Speaking to reporters at a joint press conference with his Rwandan counterpart Richard Sezibera, Cavusoglu said it was "out of the question" for Turkey to walk away from the S-400s as Ankara is already discussing the delivery dates of the missile systems.
"Turkey urgently needs air defense. We cannot say 'NATO should protect us' if there is an attack because, let's be honest, NATO can only protect 30% Turkish airspace. It was the U.S., Germany and the Netherlands that pulled out Patriots when we needed them the most," Cavusoglu said.
Regarding Washington's decision to expel Turkey from the F-35 fighter jet program, Cavusoglu said other partners of the program were unhappy with the move.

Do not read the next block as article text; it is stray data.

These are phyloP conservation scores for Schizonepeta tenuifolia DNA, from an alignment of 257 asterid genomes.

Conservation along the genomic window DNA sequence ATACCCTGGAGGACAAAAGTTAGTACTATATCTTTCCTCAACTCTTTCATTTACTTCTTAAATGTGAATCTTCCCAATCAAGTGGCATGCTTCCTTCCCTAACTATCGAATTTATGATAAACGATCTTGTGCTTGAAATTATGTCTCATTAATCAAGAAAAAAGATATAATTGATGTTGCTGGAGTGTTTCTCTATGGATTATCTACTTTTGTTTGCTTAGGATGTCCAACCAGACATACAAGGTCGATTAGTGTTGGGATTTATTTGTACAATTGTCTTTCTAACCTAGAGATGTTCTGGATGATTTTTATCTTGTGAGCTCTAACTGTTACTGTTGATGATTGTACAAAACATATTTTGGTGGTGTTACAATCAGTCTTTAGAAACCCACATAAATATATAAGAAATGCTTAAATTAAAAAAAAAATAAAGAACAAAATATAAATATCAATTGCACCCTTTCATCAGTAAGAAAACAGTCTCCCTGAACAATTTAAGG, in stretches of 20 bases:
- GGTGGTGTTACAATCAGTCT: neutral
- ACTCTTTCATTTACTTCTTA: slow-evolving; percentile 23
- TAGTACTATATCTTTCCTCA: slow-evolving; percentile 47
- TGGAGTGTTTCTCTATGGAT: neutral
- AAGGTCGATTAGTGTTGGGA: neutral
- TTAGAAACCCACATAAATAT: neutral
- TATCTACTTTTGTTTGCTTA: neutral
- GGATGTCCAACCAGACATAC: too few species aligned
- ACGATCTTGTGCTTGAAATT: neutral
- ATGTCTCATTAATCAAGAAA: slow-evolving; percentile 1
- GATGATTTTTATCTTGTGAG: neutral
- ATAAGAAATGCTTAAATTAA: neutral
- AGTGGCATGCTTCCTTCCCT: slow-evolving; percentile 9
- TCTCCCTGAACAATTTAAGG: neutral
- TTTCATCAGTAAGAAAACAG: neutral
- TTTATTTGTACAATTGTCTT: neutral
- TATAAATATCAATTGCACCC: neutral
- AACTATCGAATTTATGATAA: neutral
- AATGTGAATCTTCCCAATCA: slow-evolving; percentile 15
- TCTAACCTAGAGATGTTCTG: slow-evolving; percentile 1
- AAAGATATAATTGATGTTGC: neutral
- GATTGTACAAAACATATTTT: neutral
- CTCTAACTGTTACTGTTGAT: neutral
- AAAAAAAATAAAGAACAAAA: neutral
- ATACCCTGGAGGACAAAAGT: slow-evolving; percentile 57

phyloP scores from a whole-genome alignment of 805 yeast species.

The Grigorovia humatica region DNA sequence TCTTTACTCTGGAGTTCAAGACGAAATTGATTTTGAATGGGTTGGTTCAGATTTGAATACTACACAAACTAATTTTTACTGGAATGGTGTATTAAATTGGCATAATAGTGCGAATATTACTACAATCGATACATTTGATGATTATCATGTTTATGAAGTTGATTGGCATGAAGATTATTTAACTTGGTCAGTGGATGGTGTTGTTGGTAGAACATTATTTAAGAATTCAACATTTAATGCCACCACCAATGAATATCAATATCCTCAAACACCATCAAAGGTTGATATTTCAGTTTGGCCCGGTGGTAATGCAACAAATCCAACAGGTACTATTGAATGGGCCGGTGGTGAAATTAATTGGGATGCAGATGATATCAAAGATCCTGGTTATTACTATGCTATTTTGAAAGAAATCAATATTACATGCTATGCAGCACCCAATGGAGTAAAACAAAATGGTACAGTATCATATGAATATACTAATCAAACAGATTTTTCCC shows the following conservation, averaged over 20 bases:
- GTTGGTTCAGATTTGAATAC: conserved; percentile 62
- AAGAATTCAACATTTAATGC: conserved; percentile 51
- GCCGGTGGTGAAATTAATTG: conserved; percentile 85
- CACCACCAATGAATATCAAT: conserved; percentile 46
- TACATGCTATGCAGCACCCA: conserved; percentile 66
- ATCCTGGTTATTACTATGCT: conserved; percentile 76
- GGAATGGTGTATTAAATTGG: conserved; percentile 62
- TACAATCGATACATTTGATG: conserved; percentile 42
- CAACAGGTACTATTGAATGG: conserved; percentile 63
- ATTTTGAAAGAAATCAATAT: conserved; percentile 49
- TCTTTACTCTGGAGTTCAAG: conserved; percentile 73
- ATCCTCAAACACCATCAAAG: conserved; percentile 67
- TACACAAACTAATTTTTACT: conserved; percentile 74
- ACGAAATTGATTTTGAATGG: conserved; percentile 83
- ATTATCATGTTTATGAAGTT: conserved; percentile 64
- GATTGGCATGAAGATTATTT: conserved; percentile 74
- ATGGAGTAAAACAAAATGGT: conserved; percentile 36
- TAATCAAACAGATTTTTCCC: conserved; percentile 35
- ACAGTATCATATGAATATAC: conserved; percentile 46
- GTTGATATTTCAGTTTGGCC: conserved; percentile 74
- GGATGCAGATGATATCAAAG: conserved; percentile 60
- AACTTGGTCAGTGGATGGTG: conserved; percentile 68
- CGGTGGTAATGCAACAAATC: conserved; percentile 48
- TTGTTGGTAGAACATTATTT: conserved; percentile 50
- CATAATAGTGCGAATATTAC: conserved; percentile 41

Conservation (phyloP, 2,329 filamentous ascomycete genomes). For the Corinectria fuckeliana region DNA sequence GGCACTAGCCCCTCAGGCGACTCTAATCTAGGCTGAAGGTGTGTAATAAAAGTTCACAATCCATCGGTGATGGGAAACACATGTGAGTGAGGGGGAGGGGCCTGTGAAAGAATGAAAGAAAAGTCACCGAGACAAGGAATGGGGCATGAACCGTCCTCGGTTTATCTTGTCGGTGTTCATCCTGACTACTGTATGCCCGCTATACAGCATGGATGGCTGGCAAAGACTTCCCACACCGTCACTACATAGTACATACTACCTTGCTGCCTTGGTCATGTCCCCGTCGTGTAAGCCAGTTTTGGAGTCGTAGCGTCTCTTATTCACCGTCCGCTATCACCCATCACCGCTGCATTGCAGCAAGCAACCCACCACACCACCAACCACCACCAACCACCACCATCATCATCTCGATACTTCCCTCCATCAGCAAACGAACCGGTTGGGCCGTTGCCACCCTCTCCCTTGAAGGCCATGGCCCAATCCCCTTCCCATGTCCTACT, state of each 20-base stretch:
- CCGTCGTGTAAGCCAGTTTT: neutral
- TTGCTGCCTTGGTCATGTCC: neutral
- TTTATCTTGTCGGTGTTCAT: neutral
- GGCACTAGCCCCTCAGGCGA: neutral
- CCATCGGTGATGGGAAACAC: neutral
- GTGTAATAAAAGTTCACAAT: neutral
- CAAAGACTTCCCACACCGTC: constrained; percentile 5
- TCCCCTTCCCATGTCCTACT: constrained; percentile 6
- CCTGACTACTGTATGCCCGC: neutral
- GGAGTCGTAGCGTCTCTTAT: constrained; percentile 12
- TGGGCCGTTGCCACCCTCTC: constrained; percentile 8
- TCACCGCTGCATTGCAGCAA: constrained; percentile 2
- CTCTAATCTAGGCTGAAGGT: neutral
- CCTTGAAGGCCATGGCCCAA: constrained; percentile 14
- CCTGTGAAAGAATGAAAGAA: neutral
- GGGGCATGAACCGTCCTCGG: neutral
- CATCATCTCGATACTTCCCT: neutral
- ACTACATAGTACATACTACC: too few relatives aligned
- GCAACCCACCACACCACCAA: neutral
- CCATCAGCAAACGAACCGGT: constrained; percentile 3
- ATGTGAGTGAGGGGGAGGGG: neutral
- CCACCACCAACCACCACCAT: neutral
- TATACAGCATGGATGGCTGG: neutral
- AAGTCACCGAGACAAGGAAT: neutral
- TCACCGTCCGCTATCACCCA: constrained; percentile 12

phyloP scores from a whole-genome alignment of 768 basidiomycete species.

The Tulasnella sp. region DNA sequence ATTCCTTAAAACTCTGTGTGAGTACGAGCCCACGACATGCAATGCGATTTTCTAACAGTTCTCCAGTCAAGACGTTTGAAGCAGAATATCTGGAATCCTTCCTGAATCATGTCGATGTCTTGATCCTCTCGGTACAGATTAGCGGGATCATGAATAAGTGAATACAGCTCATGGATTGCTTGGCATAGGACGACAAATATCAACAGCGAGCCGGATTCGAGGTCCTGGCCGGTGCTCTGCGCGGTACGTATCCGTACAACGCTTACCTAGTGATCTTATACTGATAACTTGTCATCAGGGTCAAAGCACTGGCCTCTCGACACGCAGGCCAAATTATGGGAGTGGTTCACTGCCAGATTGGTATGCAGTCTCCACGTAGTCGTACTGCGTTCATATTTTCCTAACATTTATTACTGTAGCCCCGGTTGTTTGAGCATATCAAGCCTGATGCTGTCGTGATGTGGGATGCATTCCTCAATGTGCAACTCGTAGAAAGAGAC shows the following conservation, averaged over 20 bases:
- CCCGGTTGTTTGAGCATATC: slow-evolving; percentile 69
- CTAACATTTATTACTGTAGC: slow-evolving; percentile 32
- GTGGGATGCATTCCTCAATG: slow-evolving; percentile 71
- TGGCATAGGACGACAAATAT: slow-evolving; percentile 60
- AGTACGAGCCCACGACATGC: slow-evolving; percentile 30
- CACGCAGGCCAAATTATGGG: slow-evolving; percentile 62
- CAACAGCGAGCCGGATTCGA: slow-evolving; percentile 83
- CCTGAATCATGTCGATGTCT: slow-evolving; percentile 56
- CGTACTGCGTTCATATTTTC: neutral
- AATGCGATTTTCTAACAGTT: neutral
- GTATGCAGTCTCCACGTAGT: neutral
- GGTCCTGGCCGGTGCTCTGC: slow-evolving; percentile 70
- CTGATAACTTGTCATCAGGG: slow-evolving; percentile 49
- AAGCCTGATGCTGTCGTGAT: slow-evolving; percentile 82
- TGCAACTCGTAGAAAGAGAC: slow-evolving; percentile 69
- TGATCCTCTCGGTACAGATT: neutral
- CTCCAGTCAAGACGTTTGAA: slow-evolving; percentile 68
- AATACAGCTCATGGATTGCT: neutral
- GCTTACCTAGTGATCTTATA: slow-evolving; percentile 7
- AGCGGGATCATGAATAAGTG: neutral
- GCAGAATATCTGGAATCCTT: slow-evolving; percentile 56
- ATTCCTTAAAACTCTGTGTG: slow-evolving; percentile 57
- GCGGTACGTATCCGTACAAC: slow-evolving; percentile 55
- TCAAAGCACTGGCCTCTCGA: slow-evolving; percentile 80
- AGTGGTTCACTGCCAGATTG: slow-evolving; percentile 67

"All decisions should be made with a consensus. Turkey is a partner of the F-35 program and has significant contributions. We contributed more than $1 billion to the program. These sorts of decisions made by the US are against the partnership deal. Other partners of the program are unhappy with this move too," he said.
The minister said President Recep Tayyip Erdogan and his US counterpart Donald Trump confirmed with each other to meet on the sidelines of G-20 in Japan to discuss the issue of the S-400s, as well as other topics including developments in Syria.